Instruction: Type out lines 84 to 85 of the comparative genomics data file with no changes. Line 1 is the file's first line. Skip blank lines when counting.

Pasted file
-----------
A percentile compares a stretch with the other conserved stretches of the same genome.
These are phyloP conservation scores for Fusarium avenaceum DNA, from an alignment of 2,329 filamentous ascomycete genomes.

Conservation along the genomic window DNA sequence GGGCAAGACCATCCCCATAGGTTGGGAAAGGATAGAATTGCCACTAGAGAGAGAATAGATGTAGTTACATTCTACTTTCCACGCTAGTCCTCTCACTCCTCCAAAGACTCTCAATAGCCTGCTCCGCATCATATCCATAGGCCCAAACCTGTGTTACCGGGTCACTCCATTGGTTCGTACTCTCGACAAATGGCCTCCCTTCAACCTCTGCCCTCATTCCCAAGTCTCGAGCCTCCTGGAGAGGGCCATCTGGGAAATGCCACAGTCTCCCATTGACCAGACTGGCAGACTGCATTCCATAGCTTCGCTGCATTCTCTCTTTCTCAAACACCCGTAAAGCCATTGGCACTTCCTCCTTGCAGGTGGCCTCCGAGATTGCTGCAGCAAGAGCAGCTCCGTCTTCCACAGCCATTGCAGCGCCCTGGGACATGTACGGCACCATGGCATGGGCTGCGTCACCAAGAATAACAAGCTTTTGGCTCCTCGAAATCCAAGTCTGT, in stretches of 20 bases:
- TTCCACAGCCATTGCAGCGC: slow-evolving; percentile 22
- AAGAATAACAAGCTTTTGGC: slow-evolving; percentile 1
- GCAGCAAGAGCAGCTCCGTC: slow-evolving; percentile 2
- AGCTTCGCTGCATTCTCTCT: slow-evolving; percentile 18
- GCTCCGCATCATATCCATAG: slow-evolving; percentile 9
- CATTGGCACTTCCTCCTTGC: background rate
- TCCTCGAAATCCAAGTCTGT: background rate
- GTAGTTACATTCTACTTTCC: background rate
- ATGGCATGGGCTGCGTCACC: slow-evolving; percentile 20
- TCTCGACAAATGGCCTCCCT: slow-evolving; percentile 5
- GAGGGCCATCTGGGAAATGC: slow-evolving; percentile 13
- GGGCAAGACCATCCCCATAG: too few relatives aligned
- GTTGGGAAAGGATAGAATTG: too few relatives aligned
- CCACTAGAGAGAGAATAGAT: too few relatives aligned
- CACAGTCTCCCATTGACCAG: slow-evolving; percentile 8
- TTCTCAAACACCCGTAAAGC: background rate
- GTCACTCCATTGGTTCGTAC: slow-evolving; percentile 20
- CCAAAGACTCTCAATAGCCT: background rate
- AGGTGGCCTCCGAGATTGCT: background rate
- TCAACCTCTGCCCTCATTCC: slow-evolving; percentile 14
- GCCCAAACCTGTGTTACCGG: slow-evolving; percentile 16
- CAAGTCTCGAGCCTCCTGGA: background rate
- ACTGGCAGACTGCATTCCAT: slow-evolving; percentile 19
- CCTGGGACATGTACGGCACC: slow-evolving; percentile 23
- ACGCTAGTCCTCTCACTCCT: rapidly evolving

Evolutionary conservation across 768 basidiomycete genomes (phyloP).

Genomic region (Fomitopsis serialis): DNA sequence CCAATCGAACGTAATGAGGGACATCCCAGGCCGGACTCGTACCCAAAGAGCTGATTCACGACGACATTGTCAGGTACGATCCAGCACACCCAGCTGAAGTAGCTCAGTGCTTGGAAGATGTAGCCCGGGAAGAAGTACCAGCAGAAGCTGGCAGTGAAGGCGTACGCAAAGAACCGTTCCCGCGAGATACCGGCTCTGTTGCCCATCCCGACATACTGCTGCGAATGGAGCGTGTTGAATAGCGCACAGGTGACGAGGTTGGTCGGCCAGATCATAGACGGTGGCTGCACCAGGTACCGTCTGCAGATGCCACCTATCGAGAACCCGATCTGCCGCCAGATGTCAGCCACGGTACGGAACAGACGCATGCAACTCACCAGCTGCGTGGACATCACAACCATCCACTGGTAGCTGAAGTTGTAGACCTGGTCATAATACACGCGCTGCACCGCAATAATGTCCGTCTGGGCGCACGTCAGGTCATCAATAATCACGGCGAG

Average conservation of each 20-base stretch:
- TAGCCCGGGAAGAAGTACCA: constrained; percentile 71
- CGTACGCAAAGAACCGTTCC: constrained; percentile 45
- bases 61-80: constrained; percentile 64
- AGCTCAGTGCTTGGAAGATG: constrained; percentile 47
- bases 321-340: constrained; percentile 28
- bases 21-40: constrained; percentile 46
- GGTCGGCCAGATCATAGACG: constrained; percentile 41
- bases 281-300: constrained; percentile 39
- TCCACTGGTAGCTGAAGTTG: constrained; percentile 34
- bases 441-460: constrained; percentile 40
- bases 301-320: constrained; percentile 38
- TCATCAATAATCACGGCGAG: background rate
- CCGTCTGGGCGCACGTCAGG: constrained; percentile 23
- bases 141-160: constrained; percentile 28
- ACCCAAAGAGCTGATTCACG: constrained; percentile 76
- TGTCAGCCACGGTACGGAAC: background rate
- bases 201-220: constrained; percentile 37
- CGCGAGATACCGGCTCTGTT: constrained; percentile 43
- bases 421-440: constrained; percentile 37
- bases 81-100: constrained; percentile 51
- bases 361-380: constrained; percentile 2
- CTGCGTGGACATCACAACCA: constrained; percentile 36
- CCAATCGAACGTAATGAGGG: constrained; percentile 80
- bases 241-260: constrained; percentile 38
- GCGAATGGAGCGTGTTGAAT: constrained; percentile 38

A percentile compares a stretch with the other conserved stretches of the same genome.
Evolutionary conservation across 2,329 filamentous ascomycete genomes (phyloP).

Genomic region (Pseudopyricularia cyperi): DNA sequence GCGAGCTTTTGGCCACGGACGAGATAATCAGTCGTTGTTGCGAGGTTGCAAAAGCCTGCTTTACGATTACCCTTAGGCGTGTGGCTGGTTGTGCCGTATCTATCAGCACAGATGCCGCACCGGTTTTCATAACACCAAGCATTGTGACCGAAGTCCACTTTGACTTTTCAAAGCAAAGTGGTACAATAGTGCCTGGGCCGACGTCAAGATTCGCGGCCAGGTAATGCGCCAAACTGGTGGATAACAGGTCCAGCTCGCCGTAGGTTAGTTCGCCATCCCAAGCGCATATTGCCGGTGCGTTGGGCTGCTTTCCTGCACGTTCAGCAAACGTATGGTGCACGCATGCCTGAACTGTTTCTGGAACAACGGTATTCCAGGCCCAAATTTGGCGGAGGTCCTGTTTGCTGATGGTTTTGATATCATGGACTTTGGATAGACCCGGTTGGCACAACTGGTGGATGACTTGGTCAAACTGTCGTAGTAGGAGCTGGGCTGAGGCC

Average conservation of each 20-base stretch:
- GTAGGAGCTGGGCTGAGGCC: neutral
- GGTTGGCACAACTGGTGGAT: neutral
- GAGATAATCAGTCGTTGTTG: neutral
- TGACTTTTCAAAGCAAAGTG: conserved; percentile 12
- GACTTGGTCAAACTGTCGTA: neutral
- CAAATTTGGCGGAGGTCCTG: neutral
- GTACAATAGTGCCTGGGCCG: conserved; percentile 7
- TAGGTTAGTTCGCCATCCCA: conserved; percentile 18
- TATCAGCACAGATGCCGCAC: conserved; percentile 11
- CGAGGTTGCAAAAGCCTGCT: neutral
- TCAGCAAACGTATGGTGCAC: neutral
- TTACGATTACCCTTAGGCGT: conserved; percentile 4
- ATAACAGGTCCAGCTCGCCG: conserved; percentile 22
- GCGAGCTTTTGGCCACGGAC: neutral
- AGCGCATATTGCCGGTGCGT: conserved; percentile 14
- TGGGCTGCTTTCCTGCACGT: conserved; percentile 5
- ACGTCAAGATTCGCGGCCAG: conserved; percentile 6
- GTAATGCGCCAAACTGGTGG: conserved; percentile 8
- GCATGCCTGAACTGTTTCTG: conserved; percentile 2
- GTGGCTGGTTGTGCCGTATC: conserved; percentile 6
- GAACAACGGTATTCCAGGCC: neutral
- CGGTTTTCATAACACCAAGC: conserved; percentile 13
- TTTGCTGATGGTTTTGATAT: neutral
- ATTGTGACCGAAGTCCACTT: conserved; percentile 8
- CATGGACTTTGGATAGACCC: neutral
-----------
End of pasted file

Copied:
- ATTGTGACCGAAGTCCACTT: conserved; percentile 8
- CATGGACTTTGGATAGACCC: neutral